Some of the present challenges of lack of cohesive and inclusive sustainable society can be traced to lame media professionals who are not doing their jobs. If we do have skilled newsrooms with strong voices in support of the issue of disability and inclusion championing a deeper enlightenment, engagement of the public to see everyone as human with needs for justice and equity; the society would have been better than what it is now.
The above and many others were submissions of the lead faculty of a pilot disability and Inclusion reporting workshop organized by Africa Foundation for Young Media Professionals(AFYMP) to sensitise media professionals from selected newsrooms in Lagos Nigeria.
The workshop was aimed at equipping these selected media professionals, majorly broadcast professionals, in Lagos state. Africa Foundation for Young Media professional has been in the forefront of advocating for sustainable inclusive society through its disability and inclusion reporting with the aim of giving voice to the marginalized in Nigeria and across Africa
AFYMP’s disability and inclusion reporting was initiated to bridge the gap which exists in the media coverage and attention given to People with disabilities as well as segregated members of the society. The segregation had been majorly occasioned by wrong beliefs, cultural and religious values.
If we truly want an inclusive society, no one must be left behind in every ramification without any excuses. Hence this informed this six months’ fellowship for media professionals starting from Nigeria last year and now spreading across Africa continent.
Last year alone, the programme equipped an average of 23 journalists across Nigeria with adequate knowledge which empowered them to step up conversation around essentials of inclusive society through media channels.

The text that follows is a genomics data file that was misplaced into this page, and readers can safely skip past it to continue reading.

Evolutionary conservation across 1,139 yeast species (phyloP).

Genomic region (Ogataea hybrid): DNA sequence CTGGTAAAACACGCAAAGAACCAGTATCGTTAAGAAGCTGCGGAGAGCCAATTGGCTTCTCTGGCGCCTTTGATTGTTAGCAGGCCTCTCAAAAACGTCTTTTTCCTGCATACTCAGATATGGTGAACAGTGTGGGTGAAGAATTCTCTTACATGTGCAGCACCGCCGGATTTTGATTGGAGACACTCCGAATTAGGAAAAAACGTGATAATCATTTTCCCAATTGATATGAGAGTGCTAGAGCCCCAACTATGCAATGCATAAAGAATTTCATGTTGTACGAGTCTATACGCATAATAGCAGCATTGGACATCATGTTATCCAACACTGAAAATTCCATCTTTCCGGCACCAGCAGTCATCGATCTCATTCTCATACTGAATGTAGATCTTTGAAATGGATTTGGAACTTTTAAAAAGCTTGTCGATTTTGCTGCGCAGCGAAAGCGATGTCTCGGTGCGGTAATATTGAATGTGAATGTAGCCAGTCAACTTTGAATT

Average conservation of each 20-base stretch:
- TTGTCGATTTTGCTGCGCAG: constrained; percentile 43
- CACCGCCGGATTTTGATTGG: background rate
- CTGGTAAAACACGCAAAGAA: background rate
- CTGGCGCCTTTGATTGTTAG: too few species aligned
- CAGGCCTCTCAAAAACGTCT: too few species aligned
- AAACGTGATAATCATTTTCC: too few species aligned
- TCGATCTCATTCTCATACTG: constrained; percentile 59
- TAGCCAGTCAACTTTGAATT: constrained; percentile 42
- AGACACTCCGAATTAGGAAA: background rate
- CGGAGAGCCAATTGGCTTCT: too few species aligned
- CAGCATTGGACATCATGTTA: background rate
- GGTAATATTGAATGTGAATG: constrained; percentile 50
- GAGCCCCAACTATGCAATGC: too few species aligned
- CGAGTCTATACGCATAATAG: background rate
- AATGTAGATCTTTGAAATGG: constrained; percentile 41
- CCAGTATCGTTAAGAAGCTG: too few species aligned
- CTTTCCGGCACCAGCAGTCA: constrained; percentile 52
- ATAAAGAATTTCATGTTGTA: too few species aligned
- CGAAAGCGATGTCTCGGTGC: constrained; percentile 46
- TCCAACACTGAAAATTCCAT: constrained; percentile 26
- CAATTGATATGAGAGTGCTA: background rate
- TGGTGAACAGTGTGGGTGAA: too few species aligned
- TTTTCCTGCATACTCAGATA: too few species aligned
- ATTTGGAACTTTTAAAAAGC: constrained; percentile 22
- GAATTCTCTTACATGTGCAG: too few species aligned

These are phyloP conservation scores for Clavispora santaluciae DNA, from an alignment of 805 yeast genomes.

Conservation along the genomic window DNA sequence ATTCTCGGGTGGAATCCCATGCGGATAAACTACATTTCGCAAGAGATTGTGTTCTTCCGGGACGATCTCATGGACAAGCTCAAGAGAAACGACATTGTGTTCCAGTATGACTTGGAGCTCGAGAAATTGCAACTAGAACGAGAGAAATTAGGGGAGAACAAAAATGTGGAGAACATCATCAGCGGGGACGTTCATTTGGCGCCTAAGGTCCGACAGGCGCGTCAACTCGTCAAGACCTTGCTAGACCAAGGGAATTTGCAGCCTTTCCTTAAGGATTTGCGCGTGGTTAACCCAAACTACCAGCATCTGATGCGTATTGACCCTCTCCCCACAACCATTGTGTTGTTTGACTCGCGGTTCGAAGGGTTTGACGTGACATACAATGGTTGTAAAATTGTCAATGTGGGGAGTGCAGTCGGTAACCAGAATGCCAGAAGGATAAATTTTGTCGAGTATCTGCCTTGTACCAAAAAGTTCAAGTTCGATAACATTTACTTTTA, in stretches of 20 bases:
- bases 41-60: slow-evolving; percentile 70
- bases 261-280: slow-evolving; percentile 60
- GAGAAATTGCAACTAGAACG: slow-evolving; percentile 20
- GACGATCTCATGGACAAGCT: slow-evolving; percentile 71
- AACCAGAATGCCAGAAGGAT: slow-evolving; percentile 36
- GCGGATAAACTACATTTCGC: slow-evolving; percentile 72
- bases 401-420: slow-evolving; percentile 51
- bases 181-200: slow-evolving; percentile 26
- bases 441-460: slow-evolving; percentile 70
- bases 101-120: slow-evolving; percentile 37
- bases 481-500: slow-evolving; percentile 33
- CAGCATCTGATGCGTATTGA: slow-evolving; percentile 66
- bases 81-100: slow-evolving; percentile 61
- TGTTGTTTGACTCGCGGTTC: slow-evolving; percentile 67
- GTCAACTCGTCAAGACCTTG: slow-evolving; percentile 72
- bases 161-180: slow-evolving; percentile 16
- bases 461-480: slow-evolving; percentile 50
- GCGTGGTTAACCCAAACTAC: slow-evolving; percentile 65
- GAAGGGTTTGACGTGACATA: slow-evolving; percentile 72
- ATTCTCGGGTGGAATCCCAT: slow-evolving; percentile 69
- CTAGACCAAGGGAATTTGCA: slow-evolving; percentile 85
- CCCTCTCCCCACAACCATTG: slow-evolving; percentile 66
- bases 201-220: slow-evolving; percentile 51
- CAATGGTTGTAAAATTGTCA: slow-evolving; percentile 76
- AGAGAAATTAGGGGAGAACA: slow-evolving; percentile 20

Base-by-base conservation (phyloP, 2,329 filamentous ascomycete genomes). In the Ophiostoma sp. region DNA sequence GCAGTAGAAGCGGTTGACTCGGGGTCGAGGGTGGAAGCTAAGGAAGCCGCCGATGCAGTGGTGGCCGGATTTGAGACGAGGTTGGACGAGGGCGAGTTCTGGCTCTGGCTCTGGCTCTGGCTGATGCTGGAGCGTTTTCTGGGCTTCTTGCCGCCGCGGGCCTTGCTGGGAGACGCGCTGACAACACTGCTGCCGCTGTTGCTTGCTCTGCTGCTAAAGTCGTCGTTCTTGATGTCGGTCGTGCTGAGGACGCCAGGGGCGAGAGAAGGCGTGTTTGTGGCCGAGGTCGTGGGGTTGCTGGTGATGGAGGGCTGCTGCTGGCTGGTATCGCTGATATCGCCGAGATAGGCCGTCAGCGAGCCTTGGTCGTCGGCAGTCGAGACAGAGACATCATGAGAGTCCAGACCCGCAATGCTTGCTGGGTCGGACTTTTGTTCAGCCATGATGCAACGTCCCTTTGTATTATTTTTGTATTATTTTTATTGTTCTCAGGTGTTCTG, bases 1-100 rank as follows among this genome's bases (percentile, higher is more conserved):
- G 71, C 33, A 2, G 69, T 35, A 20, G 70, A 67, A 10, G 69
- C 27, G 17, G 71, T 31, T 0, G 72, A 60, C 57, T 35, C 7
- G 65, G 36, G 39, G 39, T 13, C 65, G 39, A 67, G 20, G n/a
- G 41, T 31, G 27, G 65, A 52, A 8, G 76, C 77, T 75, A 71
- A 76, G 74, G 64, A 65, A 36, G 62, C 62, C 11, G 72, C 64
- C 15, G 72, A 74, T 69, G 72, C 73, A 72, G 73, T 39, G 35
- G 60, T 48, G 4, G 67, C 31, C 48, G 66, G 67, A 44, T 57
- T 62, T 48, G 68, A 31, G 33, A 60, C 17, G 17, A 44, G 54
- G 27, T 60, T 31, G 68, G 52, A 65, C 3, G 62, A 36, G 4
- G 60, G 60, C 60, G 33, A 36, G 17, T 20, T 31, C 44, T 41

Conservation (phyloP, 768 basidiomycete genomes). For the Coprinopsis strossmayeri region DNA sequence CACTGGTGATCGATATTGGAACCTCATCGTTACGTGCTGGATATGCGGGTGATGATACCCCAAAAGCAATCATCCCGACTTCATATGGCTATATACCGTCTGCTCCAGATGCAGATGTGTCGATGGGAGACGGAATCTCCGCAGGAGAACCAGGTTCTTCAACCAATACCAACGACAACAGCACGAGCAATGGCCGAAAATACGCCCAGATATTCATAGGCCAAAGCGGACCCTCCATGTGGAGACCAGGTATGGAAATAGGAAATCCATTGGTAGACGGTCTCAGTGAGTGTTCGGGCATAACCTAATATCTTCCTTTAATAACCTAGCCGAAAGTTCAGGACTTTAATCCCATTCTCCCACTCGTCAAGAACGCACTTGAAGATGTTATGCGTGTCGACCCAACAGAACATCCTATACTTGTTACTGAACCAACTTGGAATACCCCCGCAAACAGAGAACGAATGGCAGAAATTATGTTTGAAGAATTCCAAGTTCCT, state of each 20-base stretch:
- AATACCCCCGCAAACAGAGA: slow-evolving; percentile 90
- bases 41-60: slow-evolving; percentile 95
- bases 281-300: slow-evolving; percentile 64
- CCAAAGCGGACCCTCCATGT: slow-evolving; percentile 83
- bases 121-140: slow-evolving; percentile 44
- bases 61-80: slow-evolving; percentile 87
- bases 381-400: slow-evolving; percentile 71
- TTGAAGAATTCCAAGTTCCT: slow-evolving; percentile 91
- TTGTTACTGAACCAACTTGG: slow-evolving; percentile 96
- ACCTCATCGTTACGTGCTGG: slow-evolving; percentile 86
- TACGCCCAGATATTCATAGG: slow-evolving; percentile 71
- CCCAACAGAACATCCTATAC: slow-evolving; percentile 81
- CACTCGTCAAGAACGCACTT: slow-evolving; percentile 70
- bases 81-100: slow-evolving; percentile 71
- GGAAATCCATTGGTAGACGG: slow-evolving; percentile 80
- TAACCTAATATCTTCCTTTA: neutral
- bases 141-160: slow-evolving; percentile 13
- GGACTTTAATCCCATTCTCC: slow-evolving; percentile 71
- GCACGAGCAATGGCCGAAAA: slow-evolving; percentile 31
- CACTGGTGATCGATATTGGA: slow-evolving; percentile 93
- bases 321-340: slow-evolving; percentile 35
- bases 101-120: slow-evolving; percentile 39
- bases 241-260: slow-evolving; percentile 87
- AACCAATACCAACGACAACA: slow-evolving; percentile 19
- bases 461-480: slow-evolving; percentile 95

Statistics have shown little efforts are made by the media towards covering disability and inclusion issues and where this is done, the coverage is often disrespectful or negative. The challenge of the media according to Yinka Olaito- the lead faculty for this workshop is the fact that “Many newsrooms lack the capacity to actively challenge the public against a pattern that segregates some humans from others”.
Aside from the above, many members of various newsrooms who cover the disability and inclusion story do so “Without touching the deep because they are not aware their action is equivalent to a careless action of leaving over one billion humans behind. This carelessness, silence of the media actor entails robbing 15% of the global population of their rights, justice and equity”. Yinka Olaito said.
Other challenges associated with lack of real result in disability and inclusion reporting in the media cycle is the fact that many do not have a deeper understanding of the issues hence it becomes difficult to speak up for a population whose characteristics they do not know.
Covering disability and inclusion beats good understanding of the basic issues, knowing the effective use of language play in reportage and a consistent effort to see everyone as a person not object or victim.
To also succeed in disability and inclusion reporting, the media must learn to appreciate the value of individual strengths as well as weaknesses. Coupled with this, the media must work hard at helping the society to change its negative stereotype of what the society considers as abled and ‘’disabled’’. An important factor that cannot be ignores is that media must live what it preaches by building inclusive newsrooms which embrace diversity
Fact is all humans are living with a sort of disability or the other. The only difference is in the degree. If the media must continue to serve its public interest role, it must constantly challenge issues of justice, rights denial as well as wrong labels, identity associated with people with disability as if they are not important or less human compared to others.
Disability and Inclusion reporting is a media fellowship initiated by Africa Foundation for Young Media professionals which runs for six months beginning with a 2-day in-person and hybrid training for selected early career journalists across Africa. Disability and Inclusion reporting is part of “CMEDIA project” led by Wole Soyinka Centre for Investigative Journalism with funding from MacArthur Foundation Africa,